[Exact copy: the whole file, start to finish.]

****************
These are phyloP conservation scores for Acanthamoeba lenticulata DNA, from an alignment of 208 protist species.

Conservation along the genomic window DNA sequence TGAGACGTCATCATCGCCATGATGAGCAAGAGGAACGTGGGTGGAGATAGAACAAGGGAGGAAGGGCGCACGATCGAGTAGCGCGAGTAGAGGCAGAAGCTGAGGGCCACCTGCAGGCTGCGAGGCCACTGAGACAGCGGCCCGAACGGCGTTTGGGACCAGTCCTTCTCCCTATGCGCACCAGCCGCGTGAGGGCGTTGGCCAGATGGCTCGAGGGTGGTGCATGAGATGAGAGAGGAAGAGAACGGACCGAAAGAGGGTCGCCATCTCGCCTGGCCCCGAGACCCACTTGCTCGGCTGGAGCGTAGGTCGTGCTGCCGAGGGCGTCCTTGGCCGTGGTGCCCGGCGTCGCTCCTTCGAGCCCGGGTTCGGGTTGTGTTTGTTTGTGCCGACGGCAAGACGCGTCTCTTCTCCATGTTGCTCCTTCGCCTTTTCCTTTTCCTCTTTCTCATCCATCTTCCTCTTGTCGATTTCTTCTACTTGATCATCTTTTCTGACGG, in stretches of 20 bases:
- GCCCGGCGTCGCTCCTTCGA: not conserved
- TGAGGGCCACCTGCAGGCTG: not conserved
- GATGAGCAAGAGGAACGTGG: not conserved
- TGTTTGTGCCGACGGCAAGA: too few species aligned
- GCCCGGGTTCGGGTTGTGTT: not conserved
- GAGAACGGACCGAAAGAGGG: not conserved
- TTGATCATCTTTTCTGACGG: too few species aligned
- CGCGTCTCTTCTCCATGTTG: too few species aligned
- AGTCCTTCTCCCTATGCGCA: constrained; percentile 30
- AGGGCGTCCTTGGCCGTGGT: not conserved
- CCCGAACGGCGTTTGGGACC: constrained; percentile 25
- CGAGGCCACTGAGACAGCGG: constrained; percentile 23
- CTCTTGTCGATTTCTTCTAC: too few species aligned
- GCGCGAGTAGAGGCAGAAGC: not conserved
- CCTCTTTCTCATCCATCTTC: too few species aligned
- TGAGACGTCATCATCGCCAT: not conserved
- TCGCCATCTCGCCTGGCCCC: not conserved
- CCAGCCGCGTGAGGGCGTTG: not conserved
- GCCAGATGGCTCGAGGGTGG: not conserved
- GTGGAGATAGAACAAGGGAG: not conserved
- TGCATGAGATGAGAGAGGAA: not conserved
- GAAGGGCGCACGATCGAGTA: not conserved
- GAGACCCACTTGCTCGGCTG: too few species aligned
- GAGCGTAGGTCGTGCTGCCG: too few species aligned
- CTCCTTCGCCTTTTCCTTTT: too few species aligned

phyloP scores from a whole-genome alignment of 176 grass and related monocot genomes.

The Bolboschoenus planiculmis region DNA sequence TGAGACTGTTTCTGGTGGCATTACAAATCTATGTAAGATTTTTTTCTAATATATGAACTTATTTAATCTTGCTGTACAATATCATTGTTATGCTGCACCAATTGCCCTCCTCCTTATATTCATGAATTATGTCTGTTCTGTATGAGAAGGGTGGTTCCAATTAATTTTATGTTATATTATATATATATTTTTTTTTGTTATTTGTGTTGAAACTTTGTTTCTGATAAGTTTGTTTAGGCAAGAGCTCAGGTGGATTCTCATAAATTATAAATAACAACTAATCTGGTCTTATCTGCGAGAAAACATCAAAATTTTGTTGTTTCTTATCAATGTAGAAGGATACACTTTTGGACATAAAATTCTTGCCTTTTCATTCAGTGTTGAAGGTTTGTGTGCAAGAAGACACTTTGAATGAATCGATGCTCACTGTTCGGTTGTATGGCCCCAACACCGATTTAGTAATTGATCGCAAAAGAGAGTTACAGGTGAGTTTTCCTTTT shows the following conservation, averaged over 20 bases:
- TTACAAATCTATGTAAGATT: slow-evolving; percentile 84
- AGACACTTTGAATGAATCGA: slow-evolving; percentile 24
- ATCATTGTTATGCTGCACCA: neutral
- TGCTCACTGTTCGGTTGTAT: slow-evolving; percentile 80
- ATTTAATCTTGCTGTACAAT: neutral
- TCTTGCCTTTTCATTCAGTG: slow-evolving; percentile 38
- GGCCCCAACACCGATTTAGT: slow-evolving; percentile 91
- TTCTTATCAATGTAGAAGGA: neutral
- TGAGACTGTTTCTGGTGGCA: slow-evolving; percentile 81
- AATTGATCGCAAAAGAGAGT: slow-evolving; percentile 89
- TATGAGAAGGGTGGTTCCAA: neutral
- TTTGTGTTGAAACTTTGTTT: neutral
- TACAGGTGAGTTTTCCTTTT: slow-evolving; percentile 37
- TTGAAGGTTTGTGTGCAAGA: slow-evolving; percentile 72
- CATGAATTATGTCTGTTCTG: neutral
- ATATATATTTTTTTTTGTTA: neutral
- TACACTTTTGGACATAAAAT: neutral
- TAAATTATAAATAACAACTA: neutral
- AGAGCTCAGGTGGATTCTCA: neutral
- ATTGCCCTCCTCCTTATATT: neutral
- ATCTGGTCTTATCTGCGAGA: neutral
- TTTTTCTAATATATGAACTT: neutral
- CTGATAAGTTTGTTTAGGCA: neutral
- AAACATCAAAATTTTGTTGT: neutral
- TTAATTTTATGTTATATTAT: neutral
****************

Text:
These are phyloP conservation scores for Acanthamoeba lenticulata DNA, from an alignment of 208 protist species.

Conservation along the genomic window DNA sequence TGAGACGTCATCATCGCCATGATGAGCAAGAGGAACGTGGGTGGAGATAGAACAAGGGAGGAAGGGCGCACGATCGAGTAGCGCGAGTAGAGGCAGAAGCTGAGGGCCACCTGCAGGCTGCGAGGCCACTGAGACAGCGGCCCGAACGGCGTTTGGGACCAGTCCTTCTCCCTATGCGCACCAGCCGCGTGAGGGCGTTGGCCAGATGGCTCGAGGGTGGTGCATGAGATGAGAGAGGAAGAGAACGGACCGAAAGAGGGTCGCCATCTCGCCTGGCCCCGAGACCCACTTGCTCGGCTGGAGCGTAGGTCGTGCTGCCGAGGGCGTCCTTGGCCGTGGTGCCCGGCGTCGCTCCTTCGAGCCCGGGTTCGGGTTGTGTTTGTTTGTGCCGACGGCAAGACGCGTCTCTTCTCCATGTTGCTCCTTCGCCTTTTCCTTTTCCTCTTTCTCATCCATCTTCCTCTTGTCGATTTCTTCTACTTGATCATCTTTTCTGACGG, in stretches of 20 bases:
- GCCCGGCGTCGCTCCTTCGA: not conserved
- TGAGGGCCACCTGCAGGCTG: not conserved
- GATGAGCAAGAGGAACGTGG: not conserved
- TGTTTGTGCCGACGGCAAGA: too few species aligned
- GCCCGGGTTCGGGTTGTGTT: not conserved
- GAGAACGGACCGAAAGAGGG: not conserved
- TTGATCATCTTTTCTGACGG: too few species aligned
- CGCGTCTCTTCTCCATGTTG: too few species aligned
- AGTCCTTCTCCCTATGCGCA: constrained; percentile 30
- AGGGCGTCCTTGGCCGTGGT: not conserved
- CCCGAACGGCGTTTGGGACC: constrained; percentile 25
- CGAGGCCACTGAGACAGCGG: constrained; percentile 23
- CTCTTGTCGATTTCTTCTAC: too few species aligned
- GCGCGAGTAGAGGCAGAAGC: not conserved
- CCTCTTTCTCATCCATCTTC: too few species aligned
- TGAGACGTCATCATCGCCAT: not conserved
- TCGCCATCTCGCCTGGCCCC: not conserved
- CCAGCCGCGTGAGGGCGTTG: not conserved
- GCCAGATGGCTCGAGGGTGG: not conserved
- GTGGAGATAGAACAAGGGAG: not conserved
- TGCATGAGATGAGAGAGGAA: not conserved
- GAAGGGCGCACGATCGAGTA: not conserved
- GAGACCCACTTGCTCGGCTG: too few species aligned
- GAGCGTAGGTCGTGCTGCCG: too few species aligned
- CTCCTTCGCCTTTTCCTTTT: too few species aligned

phyloP scores from a whole-genome alignment of 176 grass and related monocot genomes.

The Bolboschoenus planiculmis region DNA sequence TGAGACTGTTTCTGGTGGCATTACAAATCTATGTAAGATTTTTTTCTAATATATGAACTTATTTAATCTTGCTGTACAATATCATTGTTATGCTGCACCAATTGCCCTCCTCCTTATATTCATGAATTATGTCTGTTCTGTATGAGAAGGGTGGTTCCAATTAATTTTATGTTATATTATATATATATTTTTTTTTGTTATTTGTGTTGAAACTTTGTTTCTGATAAGTTTGTTTAGGCAAGAGCTCAGGTGGATTCTCATAAATTATAAATAACAACTAATCTGGTCTTATCTGCGAGAAAACATCAAAATTTTGTTGTTTCTTATCAATGTAGAAGGATACACTTTTGGACATAAAATTCTTGCCTTTTCATTCAGTGTTGAAGGTTTGTGTGCAAGAAGACACTTTGAATGAATCGATGCTCACTGTTCGGTTGTATGGCCCCAACACCGATTTAGTAATTGATCGCAAAAGAGAGTTACAGGTGAGTTTTCCTTTT shows the following conservation, averaged over 20 bases:
- TTACAAATCTATGTAAGATT: slow-evolving; percentile 84
- AGACACTTTGAATGAATCGA: slow-evolving; percentile 24
- ATCATTGTTATGCTGCACCA: neutral
- TGCTCACTGTTCGGTTGTAT: slow-evolving; percentile 80
- ATTTAATCTTGCTGTACAAT: neutral
- TCTTGCCTTTTCATTCAGTG: slow-evolving; percentile 38
- GGCCCCAACACCGATTTAGT: slow-evolving; percentile 91
- TTCTTATCAATGTAGAAGGA: neutral
- TGAGACTGTTTCTGGTGGCA: slow-evolving; percentile 81
- AATTGATCGCAAAAGAGAGT: slow-evolving; percentile 89
- TATGAGAAGGGTGGTTCCAA: neutral
- TTTGTGTTGAAACTTTGTTT: neutral
- TACAGGTGAGTTTTCCTTTT: slow-evolving; percentile 37
- TTGAAGGTTTGTGTGCAAGA: slow-evolving; percentile 72
- CATGAATTATGTCTGTTCTG: neutral
- ATATATATTTTTTTTTGTTA: neutral
- TACACTTTTGGACATAAAAT: neutral
- TAAATTATAAATAACAACTA: neutral
- AGAGCTCAGGTGGATTCTCA: neutral
- ATTGCCCTCCTCCTTATATT: neutral
- ATCTGGTCTTATCTGCGAGA: neutral
- TTTTTCTAATATATGAACTT: neutral
- CTGATAAGTTTGTTTAGGCA: neutral
- AAACATCAAAATTTTGTTGT: neutral
- TTAATTTTATGTTATATTAT: neutral